Thursday, 27 March 2014

World Bank lends Kenya $204m to fix airport

Nairobi - The World Bank said on Thursday it had
approved a $203.5m loan to Kenya to fund its
transport sector, part of which will help finance
reconstruction at the country's main airport, a major
regional air hub that was damaged by fire last year.

In August, a fire destroyed sections of Nairobi's Jomo
Kenyatta International Airport, forcing the
suspension of international passenger flights and
blocking a vital thoroughfare for travel to and from
east Africa.

Airlines resumed normal flights within days of the
blaze, but the extensive fire damage forced the
government to set up a temporary passenger
terminal and to promise that it would accelerate
construction on a new terminal.
Before the fire, the airport, built in the 1970s to
handle 2.5 million passengers annually, was
struggling to handle more than 6 million people a
year. Latest passenger figures were not available.



"The additional financing will ... also improve the
preparedness of the Kenya Airports Authority to
respond to disasters such last year's fire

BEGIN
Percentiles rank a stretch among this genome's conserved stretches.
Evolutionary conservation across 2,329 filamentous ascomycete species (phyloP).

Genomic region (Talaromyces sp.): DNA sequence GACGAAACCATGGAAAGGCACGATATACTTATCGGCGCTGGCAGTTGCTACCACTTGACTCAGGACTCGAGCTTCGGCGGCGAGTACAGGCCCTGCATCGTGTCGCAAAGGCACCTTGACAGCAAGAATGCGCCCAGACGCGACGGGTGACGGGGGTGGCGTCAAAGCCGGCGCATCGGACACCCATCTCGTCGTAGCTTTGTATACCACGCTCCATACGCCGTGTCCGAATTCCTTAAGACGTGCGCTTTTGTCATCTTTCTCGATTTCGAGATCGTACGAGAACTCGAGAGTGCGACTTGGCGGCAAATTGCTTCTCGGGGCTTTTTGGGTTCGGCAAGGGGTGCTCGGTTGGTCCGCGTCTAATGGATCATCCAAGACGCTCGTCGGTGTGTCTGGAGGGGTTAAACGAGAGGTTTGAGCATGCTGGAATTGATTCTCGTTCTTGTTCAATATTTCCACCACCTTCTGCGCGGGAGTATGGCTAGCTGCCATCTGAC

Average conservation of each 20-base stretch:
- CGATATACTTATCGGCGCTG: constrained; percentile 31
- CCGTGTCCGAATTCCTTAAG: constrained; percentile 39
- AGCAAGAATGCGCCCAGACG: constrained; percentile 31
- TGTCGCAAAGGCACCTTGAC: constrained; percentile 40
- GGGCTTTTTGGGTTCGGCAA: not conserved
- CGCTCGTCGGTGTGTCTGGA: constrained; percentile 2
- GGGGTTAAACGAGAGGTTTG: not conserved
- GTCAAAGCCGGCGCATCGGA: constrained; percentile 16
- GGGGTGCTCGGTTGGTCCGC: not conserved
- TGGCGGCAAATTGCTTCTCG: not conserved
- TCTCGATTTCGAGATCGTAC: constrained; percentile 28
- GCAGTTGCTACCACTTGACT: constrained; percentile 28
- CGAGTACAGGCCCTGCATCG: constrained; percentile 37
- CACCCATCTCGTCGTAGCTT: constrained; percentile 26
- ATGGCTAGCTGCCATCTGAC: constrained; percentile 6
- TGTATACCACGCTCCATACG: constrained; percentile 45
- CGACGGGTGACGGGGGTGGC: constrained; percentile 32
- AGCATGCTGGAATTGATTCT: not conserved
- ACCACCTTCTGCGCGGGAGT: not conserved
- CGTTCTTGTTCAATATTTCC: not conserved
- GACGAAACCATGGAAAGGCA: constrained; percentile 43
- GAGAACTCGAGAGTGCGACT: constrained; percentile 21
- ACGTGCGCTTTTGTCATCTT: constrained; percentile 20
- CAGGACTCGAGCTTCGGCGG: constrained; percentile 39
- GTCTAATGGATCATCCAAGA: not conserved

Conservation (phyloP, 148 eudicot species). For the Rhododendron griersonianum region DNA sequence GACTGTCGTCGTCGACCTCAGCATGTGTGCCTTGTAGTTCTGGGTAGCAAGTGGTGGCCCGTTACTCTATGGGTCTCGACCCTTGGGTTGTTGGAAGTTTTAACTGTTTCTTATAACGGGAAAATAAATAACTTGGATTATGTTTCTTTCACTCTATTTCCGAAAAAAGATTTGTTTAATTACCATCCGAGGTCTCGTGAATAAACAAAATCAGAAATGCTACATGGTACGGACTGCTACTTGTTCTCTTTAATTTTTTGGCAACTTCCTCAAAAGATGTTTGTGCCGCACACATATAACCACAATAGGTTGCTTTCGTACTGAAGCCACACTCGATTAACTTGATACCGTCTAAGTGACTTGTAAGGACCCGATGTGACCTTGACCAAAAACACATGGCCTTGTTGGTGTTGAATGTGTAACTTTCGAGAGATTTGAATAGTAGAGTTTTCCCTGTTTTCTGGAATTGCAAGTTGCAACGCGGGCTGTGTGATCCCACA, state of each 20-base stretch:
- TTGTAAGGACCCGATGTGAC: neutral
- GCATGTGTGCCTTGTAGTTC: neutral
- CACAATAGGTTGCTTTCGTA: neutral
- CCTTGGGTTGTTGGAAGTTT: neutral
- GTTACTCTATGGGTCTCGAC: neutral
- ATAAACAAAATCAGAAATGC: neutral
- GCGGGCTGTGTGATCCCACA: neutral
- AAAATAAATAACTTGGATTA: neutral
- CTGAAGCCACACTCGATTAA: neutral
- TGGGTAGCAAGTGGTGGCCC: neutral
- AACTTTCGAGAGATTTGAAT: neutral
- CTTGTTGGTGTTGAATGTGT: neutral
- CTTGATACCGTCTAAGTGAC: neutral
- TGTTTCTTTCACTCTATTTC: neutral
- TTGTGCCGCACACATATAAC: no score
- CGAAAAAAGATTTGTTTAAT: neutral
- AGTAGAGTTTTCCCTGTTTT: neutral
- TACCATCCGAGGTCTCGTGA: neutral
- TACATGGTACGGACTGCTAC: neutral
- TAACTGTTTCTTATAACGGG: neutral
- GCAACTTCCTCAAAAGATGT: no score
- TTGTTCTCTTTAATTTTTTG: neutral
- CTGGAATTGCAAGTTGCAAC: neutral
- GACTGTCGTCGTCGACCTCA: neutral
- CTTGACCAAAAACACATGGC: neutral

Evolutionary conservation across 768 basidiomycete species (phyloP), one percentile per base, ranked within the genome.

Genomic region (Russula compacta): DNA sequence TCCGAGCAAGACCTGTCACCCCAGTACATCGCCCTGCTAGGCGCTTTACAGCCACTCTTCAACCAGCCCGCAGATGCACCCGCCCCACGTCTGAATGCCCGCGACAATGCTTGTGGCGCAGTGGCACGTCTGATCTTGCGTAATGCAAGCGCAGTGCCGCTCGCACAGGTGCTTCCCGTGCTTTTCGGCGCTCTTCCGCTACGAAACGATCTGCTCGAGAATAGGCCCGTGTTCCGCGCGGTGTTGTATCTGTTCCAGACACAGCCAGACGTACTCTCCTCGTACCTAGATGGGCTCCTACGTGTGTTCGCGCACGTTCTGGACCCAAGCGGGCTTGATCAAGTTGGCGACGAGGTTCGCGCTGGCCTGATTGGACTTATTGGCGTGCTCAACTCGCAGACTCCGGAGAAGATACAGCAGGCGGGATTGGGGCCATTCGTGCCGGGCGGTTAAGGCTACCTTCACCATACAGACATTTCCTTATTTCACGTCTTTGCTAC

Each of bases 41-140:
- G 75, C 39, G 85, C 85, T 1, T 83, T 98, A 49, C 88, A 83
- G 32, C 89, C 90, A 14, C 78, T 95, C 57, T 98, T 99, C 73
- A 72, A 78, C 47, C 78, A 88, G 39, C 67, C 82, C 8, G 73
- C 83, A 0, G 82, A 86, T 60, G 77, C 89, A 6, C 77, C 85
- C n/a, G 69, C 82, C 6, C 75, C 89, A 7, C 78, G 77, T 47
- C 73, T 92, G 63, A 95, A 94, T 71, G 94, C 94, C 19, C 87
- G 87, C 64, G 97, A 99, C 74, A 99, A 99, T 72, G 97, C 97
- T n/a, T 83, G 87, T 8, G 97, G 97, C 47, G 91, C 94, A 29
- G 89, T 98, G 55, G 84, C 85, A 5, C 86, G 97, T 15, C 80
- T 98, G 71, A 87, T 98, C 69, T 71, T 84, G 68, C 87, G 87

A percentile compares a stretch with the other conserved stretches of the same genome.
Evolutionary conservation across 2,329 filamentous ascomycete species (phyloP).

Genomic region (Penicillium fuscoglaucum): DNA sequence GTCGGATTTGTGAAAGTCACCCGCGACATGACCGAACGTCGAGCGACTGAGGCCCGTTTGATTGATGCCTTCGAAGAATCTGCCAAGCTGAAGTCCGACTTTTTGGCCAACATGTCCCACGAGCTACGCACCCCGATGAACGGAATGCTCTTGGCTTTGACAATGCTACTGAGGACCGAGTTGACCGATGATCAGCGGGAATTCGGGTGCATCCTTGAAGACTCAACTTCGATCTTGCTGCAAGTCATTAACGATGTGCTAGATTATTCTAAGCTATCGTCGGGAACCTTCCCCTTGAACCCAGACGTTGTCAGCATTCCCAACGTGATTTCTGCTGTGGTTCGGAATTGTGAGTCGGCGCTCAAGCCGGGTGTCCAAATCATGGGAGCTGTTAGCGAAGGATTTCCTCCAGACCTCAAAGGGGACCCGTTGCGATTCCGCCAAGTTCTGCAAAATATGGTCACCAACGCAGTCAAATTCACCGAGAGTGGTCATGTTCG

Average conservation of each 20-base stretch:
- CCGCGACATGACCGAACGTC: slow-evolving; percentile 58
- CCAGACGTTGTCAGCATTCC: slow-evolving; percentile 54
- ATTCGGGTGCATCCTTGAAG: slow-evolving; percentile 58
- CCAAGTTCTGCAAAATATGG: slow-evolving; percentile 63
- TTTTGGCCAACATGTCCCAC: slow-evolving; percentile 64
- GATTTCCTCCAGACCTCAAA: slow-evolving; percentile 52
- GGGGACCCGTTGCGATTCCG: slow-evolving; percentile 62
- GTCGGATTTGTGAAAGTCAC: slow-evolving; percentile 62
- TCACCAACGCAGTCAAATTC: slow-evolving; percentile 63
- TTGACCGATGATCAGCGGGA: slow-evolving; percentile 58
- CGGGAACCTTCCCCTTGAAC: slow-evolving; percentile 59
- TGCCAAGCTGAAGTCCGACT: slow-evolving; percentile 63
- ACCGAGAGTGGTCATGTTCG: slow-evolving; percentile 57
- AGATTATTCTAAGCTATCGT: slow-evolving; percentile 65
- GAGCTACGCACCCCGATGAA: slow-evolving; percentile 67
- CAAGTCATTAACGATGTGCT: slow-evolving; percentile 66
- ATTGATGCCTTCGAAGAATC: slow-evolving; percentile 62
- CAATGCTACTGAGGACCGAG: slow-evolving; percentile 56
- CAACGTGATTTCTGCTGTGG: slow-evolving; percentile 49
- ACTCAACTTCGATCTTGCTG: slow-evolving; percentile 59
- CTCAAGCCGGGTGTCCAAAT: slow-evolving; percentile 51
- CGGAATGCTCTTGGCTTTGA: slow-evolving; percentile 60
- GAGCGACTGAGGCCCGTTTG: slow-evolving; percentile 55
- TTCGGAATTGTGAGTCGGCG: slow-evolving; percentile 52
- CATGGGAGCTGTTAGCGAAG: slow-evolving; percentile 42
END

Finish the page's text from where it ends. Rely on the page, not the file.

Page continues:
emergency," Diarietou Gaye, the World Bank's
director for Kenya, said in a statement.
Fire fighters were criticised for being too slow and
inadequate to respond, and the authorities were
embarrassed by images of soldiers equipped only
with buckets of water to fight the big blaze.


The World Bank said some of the money would also
be used to complete the expansion of two key road
networks that connect Kenya, east Africa's biggest
economy, to neighbouring countries.
"It will also enable us to complete ongoing contracts
for the upgrading of the two major trade and
transport corridors to facilitate regional trade and
integration," Gaye said.



A motorway known as the Northern Corridor runs
from Mombasa through Nairobi to the Kenya-Uganda
border, while the Western Corridor, runs from the
Kenyan border with Tanzania and goes to Kisumu,
Eldoret and Kitale to the South Sudan border.
Most of the cargo arriving in Mombasa is ferried to
its final destination by road, usually by lorry, ending
up in Uganda or Congo, or going to Burundi,
Rwanda, South Sudan and Somalia.

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